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GMAC Mortgage Commissions Nationwide Foreclosure Review

Oct 13, 2010 | Parker Waichman LLP

GMAC Mortgage is going to review its home foreclosures in all 50 states. GMAC had announced several weeks prior that it would suspend foreclosures in 23 states where home seizures require a court order because of documentation issues.

GMAC’s initial announcement was quickly followed by similar decrees on the part of JP Mortgage Chase, Bank of America and other mortgage servicers. The banks’ actions came after it was learned that some mortgage servicers employed people who could sign foreclosure affidavits so quickly they popularized a new term for them: “robo-signer.” In depositions taken by lawyers for embattled homeowners, some robo-signers said they or their team had signed 10,000 or more foreclosure affidavits a month. Those affidavits say the preparer personally reviewed the files, but in their depositions, the workers acknowledge they had no time to actually do that. In some cases, the affidavits weren’t properly notarized.

Yesterday, Bank of America announced it would expand its own review and halt foreclosures in all 50 states. In addition, The Wall Street Journal is reporting that Bank of America has agreed to cover legal costs of title insurer Fidelity National Financial Inc. if any foreclosure errors emerge, and in exchange, Fidelity National will provide title insurance on sales of foreclosed properties.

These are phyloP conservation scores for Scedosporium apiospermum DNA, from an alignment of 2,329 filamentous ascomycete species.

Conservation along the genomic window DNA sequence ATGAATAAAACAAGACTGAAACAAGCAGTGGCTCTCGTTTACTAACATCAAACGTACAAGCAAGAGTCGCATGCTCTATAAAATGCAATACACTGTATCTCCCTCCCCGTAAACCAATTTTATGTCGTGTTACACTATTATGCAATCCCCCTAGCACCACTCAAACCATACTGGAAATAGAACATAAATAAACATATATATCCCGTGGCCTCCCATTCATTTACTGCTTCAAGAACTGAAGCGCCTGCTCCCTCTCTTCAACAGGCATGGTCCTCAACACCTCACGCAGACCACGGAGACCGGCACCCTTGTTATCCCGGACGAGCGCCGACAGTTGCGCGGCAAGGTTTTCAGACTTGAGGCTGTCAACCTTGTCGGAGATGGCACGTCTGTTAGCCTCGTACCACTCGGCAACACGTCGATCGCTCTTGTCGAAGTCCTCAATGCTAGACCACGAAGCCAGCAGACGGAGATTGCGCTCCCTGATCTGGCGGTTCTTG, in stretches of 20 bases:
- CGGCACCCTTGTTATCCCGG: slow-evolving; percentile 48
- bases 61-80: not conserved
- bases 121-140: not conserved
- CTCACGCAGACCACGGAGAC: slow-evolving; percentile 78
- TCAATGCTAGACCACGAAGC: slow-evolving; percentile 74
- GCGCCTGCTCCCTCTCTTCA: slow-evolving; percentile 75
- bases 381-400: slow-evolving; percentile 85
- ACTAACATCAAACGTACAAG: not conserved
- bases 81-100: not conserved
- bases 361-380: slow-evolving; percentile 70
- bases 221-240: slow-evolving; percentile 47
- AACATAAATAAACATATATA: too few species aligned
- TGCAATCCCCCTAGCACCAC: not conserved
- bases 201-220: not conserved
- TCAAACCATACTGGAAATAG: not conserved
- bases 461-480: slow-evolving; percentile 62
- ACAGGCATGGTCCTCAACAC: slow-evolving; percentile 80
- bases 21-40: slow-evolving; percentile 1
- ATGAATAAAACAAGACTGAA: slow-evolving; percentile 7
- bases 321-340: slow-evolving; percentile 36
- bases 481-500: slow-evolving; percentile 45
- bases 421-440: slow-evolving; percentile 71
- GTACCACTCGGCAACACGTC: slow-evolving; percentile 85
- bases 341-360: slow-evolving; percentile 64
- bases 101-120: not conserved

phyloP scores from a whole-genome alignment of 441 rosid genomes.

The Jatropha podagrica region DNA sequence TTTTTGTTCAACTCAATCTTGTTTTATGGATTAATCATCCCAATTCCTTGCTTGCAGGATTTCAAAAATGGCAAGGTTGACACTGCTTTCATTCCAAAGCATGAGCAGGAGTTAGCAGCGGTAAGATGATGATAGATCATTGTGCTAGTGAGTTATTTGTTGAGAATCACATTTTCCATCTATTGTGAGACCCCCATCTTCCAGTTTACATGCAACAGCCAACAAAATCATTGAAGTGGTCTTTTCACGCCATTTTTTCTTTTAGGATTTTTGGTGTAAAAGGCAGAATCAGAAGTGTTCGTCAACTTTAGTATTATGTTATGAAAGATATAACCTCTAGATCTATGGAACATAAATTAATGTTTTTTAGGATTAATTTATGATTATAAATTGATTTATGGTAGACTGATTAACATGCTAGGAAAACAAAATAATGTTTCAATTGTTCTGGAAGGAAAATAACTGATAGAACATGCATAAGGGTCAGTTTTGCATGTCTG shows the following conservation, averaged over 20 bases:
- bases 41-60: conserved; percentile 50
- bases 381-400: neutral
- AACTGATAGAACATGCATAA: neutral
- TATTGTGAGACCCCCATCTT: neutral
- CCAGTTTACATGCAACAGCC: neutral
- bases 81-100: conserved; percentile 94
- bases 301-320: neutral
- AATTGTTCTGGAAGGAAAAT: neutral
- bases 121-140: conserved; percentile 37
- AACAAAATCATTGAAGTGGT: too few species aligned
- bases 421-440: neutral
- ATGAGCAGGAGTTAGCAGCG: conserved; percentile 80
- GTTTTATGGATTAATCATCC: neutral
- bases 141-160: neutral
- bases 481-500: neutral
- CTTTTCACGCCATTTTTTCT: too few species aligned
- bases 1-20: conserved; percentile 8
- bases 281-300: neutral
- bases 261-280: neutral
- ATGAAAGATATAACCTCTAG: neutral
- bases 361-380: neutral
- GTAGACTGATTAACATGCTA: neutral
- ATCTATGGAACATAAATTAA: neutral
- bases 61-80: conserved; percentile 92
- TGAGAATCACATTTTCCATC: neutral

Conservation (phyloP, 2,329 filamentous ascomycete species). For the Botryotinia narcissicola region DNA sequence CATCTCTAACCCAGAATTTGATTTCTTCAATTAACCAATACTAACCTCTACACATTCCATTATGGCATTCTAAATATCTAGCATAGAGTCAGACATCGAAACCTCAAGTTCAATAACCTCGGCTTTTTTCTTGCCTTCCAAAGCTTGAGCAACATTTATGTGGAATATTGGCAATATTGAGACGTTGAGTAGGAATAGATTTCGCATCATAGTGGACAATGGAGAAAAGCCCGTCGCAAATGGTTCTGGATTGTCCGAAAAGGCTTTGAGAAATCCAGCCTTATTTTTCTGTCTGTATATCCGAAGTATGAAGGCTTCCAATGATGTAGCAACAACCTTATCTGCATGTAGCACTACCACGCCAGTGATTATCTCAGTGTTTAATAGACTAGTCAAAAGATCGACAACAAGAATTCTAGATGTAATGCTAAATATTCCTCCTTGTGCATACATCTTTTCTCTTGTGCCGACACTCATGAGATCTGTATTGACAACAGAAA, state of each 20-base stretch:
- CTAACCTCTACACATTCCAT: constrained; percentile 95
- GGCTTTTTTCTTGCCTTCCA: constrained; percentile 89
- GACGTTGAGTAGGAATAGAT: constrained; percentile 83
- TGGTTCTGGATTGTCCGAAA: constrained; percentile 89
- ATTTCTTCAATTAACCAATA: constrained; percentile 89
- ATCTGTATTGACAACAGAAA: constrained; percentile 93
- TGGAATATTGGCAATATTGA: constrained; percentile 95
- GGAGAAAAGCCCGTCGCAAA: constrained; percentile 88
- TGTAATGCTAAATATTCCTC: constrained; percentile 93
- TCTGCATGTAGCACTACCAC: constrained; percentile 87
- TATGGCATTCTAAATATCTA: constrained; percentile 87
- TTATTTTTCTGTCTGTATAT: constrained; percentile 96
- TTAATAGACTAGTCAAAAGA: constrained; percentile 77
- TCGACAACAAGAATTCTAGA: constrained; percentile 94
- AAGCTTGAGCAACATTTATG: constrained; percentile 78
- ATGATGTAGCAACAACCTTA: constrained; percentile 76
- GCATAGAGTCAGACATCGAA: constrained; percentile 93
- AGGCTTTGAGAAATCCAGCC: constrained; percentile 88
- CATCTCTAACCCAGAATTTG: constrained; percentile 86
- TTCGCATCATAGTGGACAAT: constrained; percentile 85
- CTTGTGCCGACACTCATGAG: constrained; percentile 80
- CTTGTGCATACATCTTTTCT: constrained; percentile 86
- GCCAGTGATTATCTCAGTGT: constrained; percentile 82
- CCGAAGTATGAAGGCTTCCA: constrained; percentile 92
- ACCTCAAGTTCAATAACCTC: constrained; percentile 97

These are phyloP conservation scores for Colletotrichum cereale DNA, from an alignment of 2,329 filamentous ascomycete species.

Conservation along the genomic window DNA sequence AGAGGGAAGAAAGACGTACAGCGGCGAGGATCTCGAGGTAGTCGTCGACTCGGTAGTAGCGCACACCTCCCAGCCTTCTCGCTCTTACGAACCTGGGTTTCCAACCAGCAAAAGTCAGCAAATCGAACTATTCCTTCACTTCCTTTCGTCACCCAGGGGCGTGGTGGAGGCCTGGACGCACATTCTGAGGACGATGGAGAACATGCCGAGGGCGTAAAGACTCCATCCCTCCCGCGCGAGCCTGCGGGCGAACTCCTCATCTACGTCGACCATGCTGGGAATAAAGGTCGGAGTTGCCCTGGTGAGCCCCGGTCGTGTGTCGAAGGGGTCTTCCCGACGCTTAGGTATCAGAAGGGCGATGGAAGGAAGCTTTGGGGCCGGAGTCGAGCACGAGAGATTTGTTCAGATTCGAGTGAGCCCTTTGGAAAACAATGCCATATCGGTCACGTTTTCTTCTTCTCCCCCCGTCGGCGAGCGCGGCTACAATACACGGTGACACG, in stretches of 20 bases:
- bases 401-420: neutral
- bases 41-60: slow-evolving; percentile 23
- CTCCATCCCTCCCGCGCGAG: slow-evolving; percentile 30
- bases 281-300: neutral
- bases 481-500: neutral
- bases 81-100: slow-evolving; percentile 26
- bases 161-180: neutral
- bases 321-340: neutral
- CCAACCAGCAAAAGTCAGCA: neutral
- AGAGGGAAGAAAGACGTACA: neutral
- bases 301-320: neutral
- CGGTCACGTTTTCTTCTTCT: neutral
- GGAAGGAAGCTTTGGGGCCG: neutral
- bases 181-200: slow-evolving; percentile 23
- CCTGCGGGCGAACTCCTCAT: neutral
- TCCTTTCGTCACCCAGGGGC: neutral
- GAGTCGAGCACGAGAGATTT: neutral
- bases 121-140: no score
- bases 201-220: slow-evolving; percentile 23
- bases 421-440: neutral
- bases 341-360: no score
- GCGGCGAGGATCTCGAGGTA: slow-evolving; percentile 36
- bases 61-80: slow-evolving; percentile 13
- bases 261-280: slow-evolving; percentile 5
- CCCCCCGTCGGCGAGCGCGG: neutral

In its latest announcement, GMAC said it would not halt additional foreclosures, but would commission “several legal and accounting firms” to conduct “independent reviews” to look for errors in foreclosure sales nationwide.

Wells Fargo & Co. also announced it has initiated a review of all pending home foreclosures where affidavits are required, the Journal said.

Meanwhile, a probe of wrongful foreclosures has been launched by attorneys general in 49 states. According to the Associated Press, the attorneys general said they intend to use their investigation to fix the problems that surfaced in the mortgage industry.

“This is not simply about a glitch in paperwork,” said Iowa Attorney General Tom Miller, who is leading the probe. “It’s also about some companies violating the law and many people losing their homes.”

“What we have seen are not mere technicalities,” said Ohio Attorney General Richard Cordray. “This is about the private property rights of homeowners facing foreclosure and the integrity of our court system, which cannot enter judgments based on fraudulent evidence.”

The revelations by the lenders could provide an opening for homeowners in default to contest their foreclosures. If foreclosures were not properly done, families who bought the troubled homes could be vulnerable to claims by the former owners.


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